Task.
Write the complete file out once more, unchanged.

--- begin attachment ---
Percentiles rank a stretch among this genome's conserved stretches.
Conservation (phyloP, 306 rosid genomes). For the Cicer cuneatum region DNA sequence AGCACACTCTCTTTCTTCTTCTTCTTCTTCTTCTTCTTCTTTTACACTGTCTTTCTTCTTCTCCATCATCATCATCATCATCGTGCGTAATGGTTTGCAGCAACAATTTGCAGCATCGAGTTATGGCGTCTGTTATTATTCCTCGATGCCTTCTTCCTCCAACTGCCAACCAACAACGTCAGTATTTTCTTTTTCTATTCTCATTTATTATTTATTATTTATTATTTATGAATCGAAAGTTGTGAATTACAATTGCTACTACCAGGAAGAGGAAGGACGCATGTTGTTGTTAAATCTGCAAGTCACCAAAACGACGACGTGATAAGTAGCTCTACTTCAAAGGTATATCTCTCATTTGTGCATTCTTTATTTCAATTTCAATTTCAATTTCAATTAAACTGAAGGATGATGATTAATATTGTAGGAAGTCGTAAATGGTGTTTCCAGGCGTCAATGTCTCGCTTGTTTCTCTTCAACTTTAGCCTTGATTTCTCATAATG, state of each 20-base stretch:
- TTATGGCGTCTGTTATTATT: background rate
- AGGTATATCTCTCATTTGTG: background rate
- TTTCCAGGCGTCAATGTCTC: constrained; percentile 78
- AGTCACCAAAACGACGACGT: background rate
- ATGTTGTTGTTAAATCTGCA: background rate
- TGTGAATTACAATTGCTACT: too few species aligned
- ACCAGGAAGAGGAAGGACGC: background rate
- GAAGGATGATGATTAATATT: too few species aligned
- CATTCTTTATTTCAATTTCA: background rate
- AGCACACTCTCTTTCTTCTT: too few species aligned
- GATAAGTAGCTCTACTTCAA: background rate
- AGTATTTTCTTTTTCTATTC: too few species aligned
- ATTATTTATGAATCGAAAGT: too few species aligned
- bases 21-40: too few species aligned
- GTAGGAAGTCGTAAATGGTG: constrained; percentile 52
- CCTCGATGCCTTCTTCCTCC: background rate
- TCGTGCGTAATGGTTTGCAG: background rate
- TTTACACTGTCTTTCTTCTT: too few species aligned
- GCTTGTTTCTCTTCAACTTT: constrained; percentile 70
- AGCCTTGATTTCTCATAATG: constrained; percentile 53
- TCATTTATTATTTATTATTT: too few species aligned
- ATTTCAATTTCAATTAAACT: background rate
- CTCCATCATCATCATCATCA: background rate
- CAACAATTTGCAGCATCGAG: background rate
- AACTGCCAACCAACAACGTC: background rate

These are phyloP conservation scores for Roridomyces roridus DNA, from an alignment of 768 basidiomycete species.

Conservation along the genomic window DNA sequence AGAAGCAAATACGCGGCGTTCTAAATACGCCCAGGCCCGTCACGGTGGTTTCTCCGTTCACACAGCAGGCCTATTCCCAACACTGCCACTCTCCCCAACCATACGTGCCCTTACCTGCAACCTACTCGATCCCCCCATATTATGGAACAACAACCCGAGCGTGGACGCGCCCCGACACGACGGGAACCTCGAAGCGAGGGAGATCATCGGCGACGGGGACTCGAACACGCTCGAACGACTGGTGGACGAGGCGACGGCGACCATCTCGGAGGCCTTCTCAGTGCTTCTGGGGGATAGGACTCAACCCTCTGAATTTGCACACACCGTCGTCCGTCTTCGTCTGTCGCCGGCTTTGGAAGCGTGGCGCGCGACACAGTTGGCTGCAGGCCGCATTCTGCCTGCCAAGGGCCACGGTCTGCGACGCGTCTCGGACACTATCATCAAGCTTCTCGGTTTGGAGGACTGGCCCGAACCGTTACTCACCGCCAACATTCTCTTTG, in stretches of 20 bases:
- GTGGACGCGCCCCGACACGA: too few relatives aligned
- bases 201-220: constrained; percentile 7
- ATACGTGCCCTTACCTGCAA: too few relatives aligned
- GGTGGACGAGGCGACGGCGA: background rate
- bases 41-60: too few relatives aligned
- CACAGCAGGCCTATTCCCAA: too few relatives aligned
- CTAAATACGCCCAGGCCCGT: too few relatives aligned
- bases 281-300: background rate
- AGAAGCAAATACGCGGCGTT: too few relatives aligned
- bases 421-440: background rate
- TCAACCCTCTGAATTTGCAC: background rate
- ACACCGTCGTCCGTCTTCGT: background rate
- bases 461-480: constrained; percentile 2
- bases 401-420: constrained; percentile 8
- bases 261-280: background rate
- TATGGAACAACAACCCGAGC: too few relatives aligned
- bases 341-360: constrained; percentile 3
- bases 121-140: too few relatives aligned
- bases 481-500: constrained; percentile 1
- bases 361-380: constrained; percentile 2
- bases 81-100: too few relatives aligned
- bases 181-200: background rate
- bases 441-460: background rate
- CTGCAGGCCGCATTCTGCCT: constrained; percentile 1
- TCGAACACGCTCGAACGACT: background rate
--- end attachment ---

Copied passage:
Percentiles rank a stretch among this genome's conserved stretches.
Conservation (phyloP, 306 rosid genomes). For the Cicer cuneatum region DNA sequence AGCACACTCTCTTTCTTCTTCTTCTTCTTCTTCTTCTTCTTTTACACTGTCTTTCTTCTTCTCCATCATCATCATCATCATCGTGCGTAATGGTTTGCAGCAACAATTTGCAGCATCGAGTTATGGCGTCTGTTATTATTCCTCGATGCCTTCTTCCTCCAACTGCCAACCAACAACGTCAGTATTTTCTTTTTCTATTCTCATTTATTATTTATTATTTATTATTTATGAATCGAAAGTTGTGAATTACAATTGCTACTACCAGGAAGAGGAAGGACGCATGTTGTTGTTAAATCTGCAAGTCACCAAAACGACGACGTGATAAGTAGCTCTACTTCAAAGGTATATCTCTCATTTGTGCATTCTTTATTTCAATTTCAATTTCAATTTCAATTAAACTGAAGGATGATGATTAATATTGTAGGAAGTCGTAAATGGTGTTTCCAGGCGTCAATGTCTCGCTTGTTTCTCTTCAACTTTAGCCTTGATTTCTCATAATG, state of each 20-base stretch:
- TTATGGCGTCTGTTATTATT: background rate
- AGGTATATCTCTCATTTGTG: background rate
- TTTCCAGGCGTCAATGTCTC: constrained; percentile 78
- AGTCACCAAAACGACGACGT: background rate
- ATGTTGTTGTTAAATCTGCA: background rate
- TGTGAATTACAATTGCTACT: too few species aligned
- ACCAGGAAGAGGAAGGACGC: background rate
- GAAGGATGATGATTAATATT: too few species aligned
- CATTCTTTATTTCAATTTCA: background rate
- AGCACACTCTCTTTCTTCTT: too few species aligned
- GATAAGTAGCTCTACTTCAA: background rate
- AGTATTTTCTTTTTCTATTC: too few species aligned
- ATTATTTATGAATCGAAAGT: too few species aligned
- bases 21-40: too few species aligned
- GTAGGAAGTCGTAAATGGTG: constrained; percentile 52
- CCTCGATGCCTTCTTCCTCC: background rate
- TCGTGCGTAATGGTTTGCAG: background rate
- TTTACACTGTCTTTCTTCTT: too few species aligned
- GCTTGTTTCTCTTCAACTTT: constrained; percentile 70
- AGCCTTGATTTCTCATAATG: constrained; percentile 53
- TCATTTATTATTTATTATTT: too few species aligned
- ATTTCAATTTCAATTAAACT: background rate
- CTCCATCATCATCATCATCA: background rate
- CAACAATTTGCAGCATCGAG: background rate
- AACTGCCAACCAACAACGTC: background rate

These are phyloP conservation scores for Roridomyces roridus DNA, from an alignment of 768 basidiomycete species.

Conservation along the genomic window DNA sequence AGAAGCAAATACGCGGCGTTCTAAATACGCCCAGGCCCGTCACGGTGGTTTCTCCGTTCACACAGCAGGCCTATTCCCAACACTGCCACTCTCCCCAACCATACGTGCCCTTACCTGCAACCTACTCGATCCCCCCATATTATGGAACAACAACCCGAGCGTGGACGCGCCCCGACACGACGGGAACCTCGAAGCGAGGGAGATCATCGGCGACGGGGACTCGAACACGCTCGAACGACTGGTGGACGAGGCGACGGCGACCATCTCGGAGGCCTTCTCAGTGCTTCTGGGGGATAGGACTCAACCCTCTGAATTTGCACACACCGTCGTCCGTCTTCGTCTGTCGCCGGCTTTGGAAGCGTGGCGCGCGACACAGTTGGCTGCAGGCCGCATTCTGCCTGCCAAGGGCCACGGTCTGCGACGCGTCTCGGACACTATCATCAAGCTTCTCGGTTTGGAGGACTGGCCCGAACCGTTACTCACCGCCAACATTCTCTTTG, in stretches of 20 bases:
- GTGGACGCGCCCCGACACGA: too few relatives aligned
- bases 201-220: constrained; percentile 7
- ATACGTGCCCTTACCTGCAA: too few relatives aligned
- GGTGGACGAGGCGACGGCGA: background rate
- bases 41-60: too few relatives aligned
- CACAGCAGGCCTATTCCCAA: too few relatives aligned
- CTAAATACGCCCAGGCCCGT: too few relatives aligned
- bases 281-300: background rate
- AGAAGCAAATACGCGGCGTT: too few relatives aligned
- bases 421-440: background rate
- TCAACCCTCTGAATTTGCAC: background rate
- ACACCGTCGTCCGTCTTCGT: background rate
- bases 461-480: constrained; percentile 2
- bases 401-420: constrained; percentile 8
- bases 261-280: background rate
- TATGGAACAACAACCCGAGC: too few relatives aligned
- bases 341-360: constrained; percentile 3
- bases 121-140: too few relatives aligned
- bases 481-500: constrained; percentile 1
- bases 361-380: constrained; percentile 2
- bases 81-100: too few relatives aligned
- bases 181-200: background rate
- bases 441-460: background rate
- CTGCAGGCCGCATTCTGCCT: constrained; percentile 1
- TCGAACACGCTCGAACGACT: background rate